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22 of Ireland’s 53 protected bogs still being openly cut breaching EU law

category national | environment | press release author Wednesday January 08, 2020 10:58author by foie

Press Release - Friends of the Irish Environment 6th Jan 2020

Turf cutting on protected raised bogs reported to the European Commission.
22 of Ireland’s 53 protected bogs still being openly cut breaching EU law

Ireland’s failure to protect the 53 bogs designated for protection under the Habitats Directive in 1997 has been reported to Virginijus Sinkevicius, the newly appointed Director General for Environment. [1]

A spokesman for Friends of the Irish Environment [FIE], who first brought the illegal cutting to the attention of the Commission in 2009, said in fact almost half of the protected bogs ‘continue to be systematically destroyed by industrial machinery’.

75% of Ireland’s national carbon store is held by Ireland’s peaty soils, releasing greenhouse gases when extracted and again when burnt.

‘The Government’s own 2019 Report to the EU in August on ‘The Status of EU Protected Habitats and Species in Ireland’, prepared by the National Parks and Wildlife Service every 7 years, records continued cutting at 22 of the existing Special Area of Conservation [SAC] sites and 6 of the proposed National Heritage Area [NHA] sites’. [2]

‘The State has confirmed to members of the Peatlands Council that the number of plots cut in the raised bog SACs in 2019 was 282. The turf cutters themselves now openly boast of ‘the fantastic amount of turf cut in the 53 bogs in 2019’ on their Facebook page.’ [3]

Proceedings against Ireland for its failure to protect the designated raised bogs were closed in 2013 by the European Commission based on ‘enforcement actions by the National Parks and Wildlife Service’, including ‘70 flights in 2012’, ‘quick detection and prevention in many instances’ with ‘9 different Garda investigations underway’. [4]

Tony Lowes: 353 (0) 87 2176316
David Healy [Irish language]: 353 (0)87 6178852

Significant efforts were made by the State to resolve the issue based on the cessation of turf cutting compensation scheme established in 2011. 2,569 applicants are regularly receiving annual payments for 15 years under the scheme of €1500 (index linked) a year or 15 tons of turf. The state is spending €4.5m a year with €30m expended by July 2019. [5]

Of the 263 cutters who have applied for relocation only 72 have been relocated from 11 of the 53 bogs. A case taken by An Taisce and FIE led to a September 2019 ruling by An Bord Pleanala rejecting the Minister for Heritage’s application to relocate 9 of the turf cutters. The Board overruled the Inspector’s view that ‘the scale of the works proposed is small and the impacts are not considered to be significant’, stating that ‘over the lifetime of the project, it would contribute both directly and indirectly to greenhouse gas emissions. Whilst cognisant that there were conflicting national policies applicable to the proposal, the Board considered that the proposed development was in contravention of the national climate action policy objective to achieve transition to a low-carbon energy system.’ [6]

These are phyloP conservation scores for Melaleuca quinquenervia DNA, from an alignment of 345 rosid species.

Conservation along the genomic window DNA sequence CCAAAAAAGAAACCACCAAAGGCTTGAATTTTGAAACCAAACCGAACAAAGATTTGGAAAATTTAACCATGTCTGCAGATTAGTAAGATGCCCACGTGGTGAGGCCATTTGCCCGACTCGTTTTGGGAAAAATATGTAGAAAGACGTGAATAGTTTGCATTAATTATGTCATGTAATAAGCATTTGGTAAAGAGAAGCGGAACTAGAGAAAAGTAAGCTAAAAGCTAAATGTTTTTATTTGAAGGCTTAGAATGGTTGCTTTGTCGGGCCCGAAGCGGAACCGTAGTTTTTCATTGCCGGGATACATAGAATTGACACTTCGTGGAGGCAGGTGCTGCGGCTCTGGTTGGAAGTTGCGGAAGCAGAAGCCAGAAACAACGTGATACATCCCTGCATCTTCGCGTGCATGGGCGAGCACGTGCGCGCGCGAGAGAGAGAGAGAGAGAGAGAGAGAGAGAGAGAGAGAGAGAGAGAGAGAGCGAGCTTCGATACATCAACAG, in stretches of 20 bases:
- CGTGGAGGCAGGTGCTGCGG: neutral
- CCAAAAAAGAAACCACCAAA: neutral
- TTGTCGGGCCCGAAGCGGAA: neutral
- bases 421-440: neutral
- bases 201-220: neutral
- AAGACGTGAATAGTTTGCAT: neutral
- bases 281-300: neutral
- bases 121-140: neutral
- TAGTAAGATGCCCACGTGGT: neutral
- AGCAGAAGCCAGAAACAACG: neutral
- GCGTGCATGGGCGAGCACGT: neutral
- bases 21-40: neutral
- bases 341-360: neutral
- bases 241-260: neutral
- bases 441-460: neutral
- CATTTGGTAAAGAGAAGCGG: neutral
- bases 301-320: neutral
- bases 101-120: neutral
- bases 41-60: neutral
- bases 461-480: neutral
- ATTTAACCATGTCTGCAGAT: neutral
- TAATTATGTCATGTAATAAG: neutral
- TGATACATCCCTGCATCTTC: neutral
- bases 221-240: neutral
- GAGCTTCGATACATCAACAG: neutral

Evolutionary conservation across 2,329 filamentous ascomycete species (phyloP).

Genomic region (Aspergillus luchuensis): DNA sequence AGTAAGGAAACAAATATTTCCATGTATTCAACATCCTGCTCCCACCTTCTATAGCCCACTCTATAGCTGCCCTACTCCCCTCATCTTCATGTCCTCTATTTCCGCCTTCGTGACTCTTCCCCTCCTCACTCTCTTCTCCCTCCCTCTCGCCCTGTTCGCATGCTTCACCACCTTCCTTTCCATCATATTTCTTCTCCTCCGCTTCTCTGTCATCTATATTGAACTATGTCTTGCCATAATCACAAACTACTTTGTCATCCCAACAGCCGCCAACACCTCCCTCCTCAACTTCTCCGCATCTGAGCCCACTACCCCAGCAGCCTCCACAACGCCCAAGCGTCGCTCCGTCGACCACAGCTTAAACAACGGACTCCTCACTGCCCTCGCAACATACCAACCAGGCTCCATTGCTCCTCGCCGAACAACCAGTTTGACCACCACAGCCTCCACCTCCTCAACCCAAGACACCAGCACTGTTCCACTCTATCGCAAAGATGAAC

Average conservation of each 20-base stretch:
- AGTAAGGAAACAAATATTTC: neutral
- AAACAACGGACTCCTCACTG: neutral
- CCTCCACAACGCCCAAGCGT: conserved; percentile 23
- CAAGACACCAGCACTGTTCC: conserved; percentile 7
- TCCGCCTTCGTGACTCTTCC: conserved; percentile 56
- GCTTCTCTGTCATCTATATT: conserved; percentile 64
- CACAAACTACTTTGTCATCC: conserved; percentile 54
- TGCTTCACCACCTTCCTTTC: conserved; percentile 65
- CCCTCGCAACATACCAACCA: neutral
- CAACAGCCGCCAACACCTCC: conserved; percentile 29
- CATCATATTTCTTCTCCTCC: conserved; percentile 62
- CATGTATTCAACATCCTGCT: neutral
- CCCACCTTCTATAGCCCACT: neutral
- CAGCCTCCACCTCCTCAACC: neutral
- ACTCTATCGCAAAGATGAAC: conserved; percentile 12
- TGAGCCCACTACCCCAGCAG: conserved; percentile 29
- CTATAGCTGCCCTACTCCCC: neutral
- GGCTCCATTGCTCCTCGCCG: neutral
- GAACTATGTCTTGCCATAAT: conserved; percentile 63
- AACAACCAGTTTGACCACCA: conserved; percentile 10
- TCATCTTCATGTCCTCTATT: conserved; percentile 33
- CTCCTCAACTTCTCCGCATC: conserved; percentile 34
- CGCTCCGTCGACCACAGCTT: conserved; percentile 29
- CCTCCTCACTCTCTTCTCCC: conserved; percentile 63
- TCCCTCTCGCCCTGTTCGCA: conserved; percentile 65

‘Not only does the Minister refuse to recognize the Board’s decision, but she now has told Michael Healy Rae on 12 November stating that the Government was considering applying Article 6.4 of the Habitats Directive to 14 of the original 53 protected bogs. This allows an activity take place on the grounds that a plan or project must nevertheless be carried out for ‘imperative reasons of overriding public interest’. [7] ‘To suggest that the exploitation of our bogs can be justified as in the ‘overriding public interest’ is politics at its worst.’

FIE recently had two Statutory Instruments from Minister for Climate Richard Bruton and Minister for Planning Eoghan Murphy struck down. They purported to allow industrial peat extractors to continue without planning permission and a licence from the EPA for up to a further 3 years. [8]

FIE Director Caroline Lewis’s letter to the Commissioner concludes by quoting Ursula von der Leyen President of the European Commission Mission’s letter to the Commissioner of 1 December 2019:
‘Given that any legislation is only as good as its implementation, I want you to focus on the application and enforcement of EU law within your field. You should provide support and continuous guidance to Member States on implementation, and be ready to take swift action if EU law is breached.’


[1] FIE letter to EU link
[2] ‘The Status of EU Protected Habitats and Species in Ireland’
[3] Facebook page in Library link
[4] Closure letter in library
[5] Dáil debates, Thursday, 12 December 2019
[6] FIE PR on turf cutting relocation And December 24 letter to Minister on relocation:
[7] Written answers: Turf Cutting Compensation Scheme Data, Wednesday, 4 December 2019
[8] FIE PR on Judgment of High Court

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